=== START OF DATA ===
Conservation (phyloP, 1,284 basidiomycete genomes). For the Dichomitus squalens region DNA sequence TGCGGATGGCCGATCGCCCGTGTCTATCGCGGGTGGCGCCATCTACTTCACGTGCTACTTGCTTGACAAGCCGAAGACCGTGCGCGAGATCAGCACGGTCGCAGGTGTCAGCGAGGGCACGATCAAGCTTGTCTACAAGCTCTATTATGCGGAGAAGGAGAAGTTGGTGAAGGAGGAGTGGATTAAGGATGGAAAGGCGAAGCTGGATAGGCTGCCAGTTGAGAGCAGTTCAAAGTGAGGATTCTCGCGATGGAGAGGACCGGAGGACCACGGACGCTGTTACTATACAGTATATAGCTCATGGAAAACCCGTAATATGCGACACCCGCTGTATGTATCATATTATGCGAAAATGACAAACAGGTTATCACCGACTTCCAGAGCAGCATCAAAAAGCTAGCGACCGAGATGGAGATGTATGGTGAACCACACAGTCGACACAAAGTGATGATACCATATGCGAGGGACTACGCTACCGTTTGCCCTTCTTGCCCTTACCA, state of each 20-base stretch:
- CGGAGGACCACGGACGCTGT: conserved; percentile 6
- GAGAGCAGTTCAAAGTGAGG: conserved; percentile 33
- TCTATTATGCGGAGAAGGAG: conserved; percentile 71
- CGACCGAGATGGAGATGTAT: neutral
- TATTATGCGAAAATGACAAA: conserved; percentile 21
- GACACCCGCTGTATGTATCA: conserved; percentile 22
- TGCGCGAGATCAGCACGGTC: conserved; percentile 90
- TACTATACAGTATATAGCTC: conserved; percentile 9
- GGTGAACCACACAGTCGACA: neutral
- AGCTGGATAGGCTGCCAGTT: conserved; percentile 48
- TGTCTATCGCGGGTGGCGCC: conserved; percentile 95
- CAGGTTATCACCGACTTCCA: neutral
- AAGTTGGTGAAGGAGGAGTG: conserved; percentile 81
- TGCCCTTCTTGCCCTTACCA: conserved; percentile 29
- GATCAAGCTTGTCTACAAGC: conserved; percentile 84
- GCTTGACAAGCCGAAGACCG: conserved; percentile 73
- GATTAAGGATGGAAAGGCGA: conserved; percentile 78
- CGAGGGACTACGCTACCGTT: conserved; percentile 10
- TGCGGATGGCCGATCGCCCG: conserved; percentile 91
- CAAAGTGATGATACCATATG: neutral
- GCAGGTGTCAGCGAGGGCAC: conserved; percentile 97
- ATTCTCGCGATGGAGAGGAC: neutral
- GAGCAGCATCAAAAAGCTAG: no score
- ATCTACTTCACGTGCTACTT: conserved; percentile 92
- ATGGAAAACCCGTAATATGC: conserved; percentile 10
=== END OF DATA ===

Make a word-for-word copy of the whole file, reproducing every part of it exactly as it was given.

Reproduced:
Conservation (phyloP, 1,284 basidiomycete genomes). For the Dichomitus squalens region DNA sequence TGCGGATGGCCGATCGCCCGTGTCTATCGCGGGTGGCGCCATCTACTTCACGTGCTACTTGCTTGACAAGCCGAAGACCGTGCGCGAGATCAGCACGGTCGCAGGTGTCAGCGAGGGCACGATCAAGCTTGTCTACAAGCTCTATTATGCGGAGAAGGAGAAGTTGGTGAAGGAGGAGTGGATTAAGGATGGAAAGGCGAAGCTGGATAGGCTGCCAGTTGAGAGCAGTTCAAAGTGAGGATTCTCGCGATGGAGAGGACCGGAGGACCACGGACGCTGTTACTATACAGTATATAGCTCATGGAAAACCCGTAATATGCGACACCCGCTGTATGTATCATATTATGCGAAAATGACAAACAGGTTATCACCGACTTCCAGAGCAGCATCAAAAAGCTAGCGACCGAGATGGAGATGTATGGTGAACCACACAGTCGACACAAAGTGATGATACCATATGCGAGGGACTACGCTACCGTTTGCCCTTCTTGCCCTTACCA, state of each 20-base stretch:
- CGGAGGACCACGGACGCTGT: conserved; percentile 6
- GAGAGCAGTTCAAAGTGAGG: conserved; percentile 33
- TCTATTATGCGGAGAAGGAG: conserved; percentile 71
- CGACCGAGATGGAGATGTAT: neutral
- TATTATGCGAAAATGACAAA: conserved; percentile 21
- GACACCCGCTGTATGTATCA: conserved; percentile 22
- TGCGCGAGATCAGCACGGTC: conserved; percentile 90
- TACTATACAGTATATAGCTC: conserved; percentile 9
- GGTGAACCACACAGTCGACA: neutral
- AGCTGGATAGGCTGCCAGTT: conserved; percentile 48
- TGTCTATCGCGGGTGGCGCC: conserved; percentile 95
- CAGGTTATCACCGACTTCCA: neutral
- AAGTTGGTGAAGGAGGAGTG: conserved; percentile 81
- TGCCCTTCTTGCCCTTACCA: conserved; percentile 29
- GATCAAGCTTGTCTACAAGC: conserved; percentile 84
- GCTTGACAAGCCGAAGACCG: conserved; percentile 73
- GATTAAGGATGGAAAGGCGA: conserved; percentile 78
- CGAGGGACTACGCTACCGTT: conserved; percentile 10
- TGCGGATGGCCGATCGCCCG: conserved; percentile 91
- CAAAGTGATGATACCATATG: neutral
- GCAGGTGTCAGCGAGGGCAC: conserved; percentile 97
- ATTCTCGCGATGGAGAGGAC: neutral
- GAGCAGCATCAAAAAGCTAG: no score
- ATCTACTTCACGTGCTACTT: conserved; percentile 92
- ATGGAAAACCCGTAATATGC: conserved; percentile 10